JAN 2012

EyeWorld is the official news magazine of the American Society of Cataract & Refractive Surgery.

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Page 40 of 71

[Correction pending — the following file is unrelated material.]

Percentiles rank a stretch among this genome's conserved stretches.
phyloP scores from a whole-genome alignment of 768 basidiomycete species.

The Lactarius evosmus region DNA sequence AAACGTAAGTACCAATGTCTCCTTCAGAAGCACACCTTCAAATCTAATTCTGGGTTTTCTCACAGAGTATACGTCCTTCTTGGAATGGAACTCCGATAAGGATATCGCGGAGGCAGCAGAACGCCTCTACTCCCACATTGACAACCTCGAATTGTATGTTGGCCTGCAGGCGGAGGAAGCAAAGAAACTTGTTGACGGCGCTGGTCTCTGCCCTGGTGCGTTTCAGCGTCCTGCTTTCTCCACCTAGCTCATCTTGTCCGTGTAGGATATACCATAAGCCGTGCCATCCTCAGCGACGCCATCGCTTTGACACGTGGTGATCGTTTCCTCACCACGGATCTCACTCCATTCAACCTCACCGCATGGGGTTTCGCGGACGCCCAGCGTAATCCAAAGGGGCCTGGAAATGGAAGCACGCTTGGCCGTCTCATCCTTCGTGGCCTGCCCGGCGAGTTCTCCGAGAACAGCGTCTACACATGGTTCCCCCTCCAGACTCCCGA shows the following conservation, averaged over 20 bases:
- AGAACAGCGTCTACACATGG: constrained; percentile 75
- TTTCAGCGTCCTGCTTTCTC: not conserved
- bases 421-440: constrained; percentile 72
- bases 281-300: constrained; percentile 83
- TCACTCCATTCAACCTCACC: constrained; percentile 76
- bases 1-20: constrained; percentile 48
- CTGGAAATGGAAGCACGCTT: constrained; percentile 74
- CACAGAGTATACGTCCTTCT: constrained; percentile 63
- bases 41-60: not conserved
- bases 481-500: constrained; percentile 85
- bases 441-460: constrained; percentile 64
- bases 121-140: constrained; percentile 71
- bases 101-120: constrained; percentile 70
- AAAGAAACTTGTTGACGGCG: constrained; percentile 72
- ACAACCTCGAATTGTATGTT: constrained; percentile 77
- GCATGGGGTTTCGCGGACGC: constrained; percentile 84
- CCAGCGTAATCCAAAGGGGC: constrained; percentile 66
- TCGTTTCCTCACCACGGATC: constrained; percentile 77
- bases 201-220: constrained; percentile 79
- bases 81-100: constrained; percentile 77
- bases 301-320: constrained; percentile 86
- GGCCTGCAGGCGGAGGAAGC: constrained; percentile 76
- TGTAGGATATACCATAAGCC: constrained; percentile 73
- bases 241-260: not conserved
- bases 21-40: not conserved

January 2012 Retina co-morbidity for the anterior segment surgeon February 2011 EW FEATURE Evaluating the risks of retinal detachment in cataract patients by Michelle Dalton EyeWorld Contributing Editor Family history and refrac- tive error are but two risk factors that increase the risk of a retinal detach- ment. Here, retinal experts discuss when—or if—to treat tears and holes R etinal detachments (RD) are more likely to occur in patients with higher myopia, and the risk in- creases if there's a family history of RD or if a patient's fellow eye has had one. In these patients, retinal specialists recommend extra vigilance when looking at the pe- ripheral retina during normal pre-op exams before cataract surgery. Re- fractive lens exchange patients un- dergoing an IOL exchange are also at a higher risk. Complicated cataract surgery—cases involving vitreous loss or capsular rupture—also puts the patient at an increased risk of developing an RD. Another patient group at risk is people who have un- dergone refractive surgery and no longer consider themselves myopic. Anatomically, those eyes are still longer and at risk, retina specialists said. Sometimes, regardless of how meticulous the surgeon is, an RD may still occur. Educating the patient about the signs and symptoms of RD can go a long way toward catching a tear be- fore it becomes a full-blown detach- ment, experts said. "If patients are aware of the signs and symptoms of RD, they'll be less likely to ignore floaters," said Cataract continued from page 40 tions of the multifocal lenses may be different." Dr. Mahmoud advised surgeons to use "regular, single-spot lasers" until adequate safety data on other lasers become available. "At each spot you're trying to look through the center of the mul- tifocal lens or any of the segments," he explained. "Make sure that spot is very focused on the retina, and deliver that spot safely." One tip that could help with vi- sualization is to position the pa- tient's head so that his nasal bridge is not in the way during subsequent laser treatments, allowing you to easily access the nasal side with a vitrectomy probe and any other in- struments used. "Usually, if we're doing a proce- dure that involves peeling, we would like the head to be as straight as possible so it would be easy to focus on the macula and safely peel the membrane and not tilt the head beforehand," he explained. "This step is even more important if the patient has a multifocal lens. The head has to be straight up because in this case, you have to focus through the center of the multifocal IOL to be able to safely peel." EW Editors' note: The doctors interviewed have no financial interests related to this article. Contact information Loewenstein: john_loewenstein@ meei.harvard.edu Mahmoud: thmahmoud@yahoo.com Telander: david.telander@yahoo.com Dr. Fawzi agreed, noting ante- rior segment surgeons should edu- cate patients to pay attention to any floaters, flashing light, or curtain/ veil coming across their visual field in the first few weeks after cataract surgery. What to treat and when Any suspicious lesion in the retinal periphery bears examination and in- vestigation, Dr. Stewart said. Retinal tears should be treated before the patient undergoes cataract surgery, and Dr. Boyer recommended allow- ing the tear to heal for "several weeks" before any other surgery. "Tears put patients at a marked An example of a macula-off retinal detachment Source: David S. Boyer, M.D. David S. Boyer, M.D., clinical professor of ophthalmology, Keck School of Medicine, University of Southern California, Los Angeles. "Wound integrity is crucial as well. If someone has a clear corneal cataract surgery and you see vitreous in the wound, that's a risk factor for retinal tears," said Andrew A. Moshfeghi, M.D., assistant professor of ophthalmology, and medical di- rector, Bascom Palmer Eye Institute, Palm Beach Gardens, Fla. Likewise, if patients do have in- creased risk factors, silicone IOLs and multifocal IOLs can make treat- ment of a detachment more difficult because visualization is hampered, said Amani Fawzi, M.D., associate professor of ophthalmology, Fein- berg School of Medicine, Northwest- ern University, Chicago. Lastly, a younger patient age can also increase the risk, said Jay M. Stewart, M.D., associate professor of ophthalmology, School of Medicine, University of California, San Fran- cisco. "A study by Ripandelli and co- workers published in Ophthalmology in 2007 found that younger patients had a higher likelihood of develop- ing a retinal detachment following cataract surgery, and most post- operative posterior vitreous detach- ments occurred in young patients."1 Patients who seek treatment "too late in the course of the disease because they're unfamiliar with the symptoms" are most likely to have poor visual outcomes as well, Dr. Stewart said. "Once central vision has been impacted by an RD, the outcomes are not as good." increased risk of developing a de- tachment. It takes about 17-18 days to get an 80% bond if you're using lasers to treat," he said. Most horseshoe retinal tears need to be treated immediately, Dr. Moshfeghi said, unless there's ade- quate pre-existing retinal scarring. Drs. Fawzi and Stewart are slightly more cautious, noting they'll follow rather than treat asymptomatic patients. "In most cases, the incidental finding of a hole in an asymptomatic patient with no strong family history or no underlying medical conditions (for example, Marfan's) probably doesn't need treatment," Dr. Stewart said. Everyone agreed, however, that tears are more worrisome than full- on holes, regardless of geography. "People can go their entire life with an atrophic round hole and never need treatment," Dr. Moshfeghi said. What about lattice? Lattice—one of the most common peripheral retina changes—may or may not cause an RD, and hence its treatment is controversial. "Lattice is commonly found in eyes that harbor RD, but may not be a causative agent. And 10-15% of the normal population has lattice," Dr. Moshfeghi said. Lattice puts a patient at a "slightly greater risk" for RD, Dr. Boyer said. Lattice is autosomal dominant, with a variable degree of expressivity. "About one-third of all RDs will have a patch of lattice in it, and many times—about 18-20% of the time—lattice will have holes in it," he said. continued on page 42 41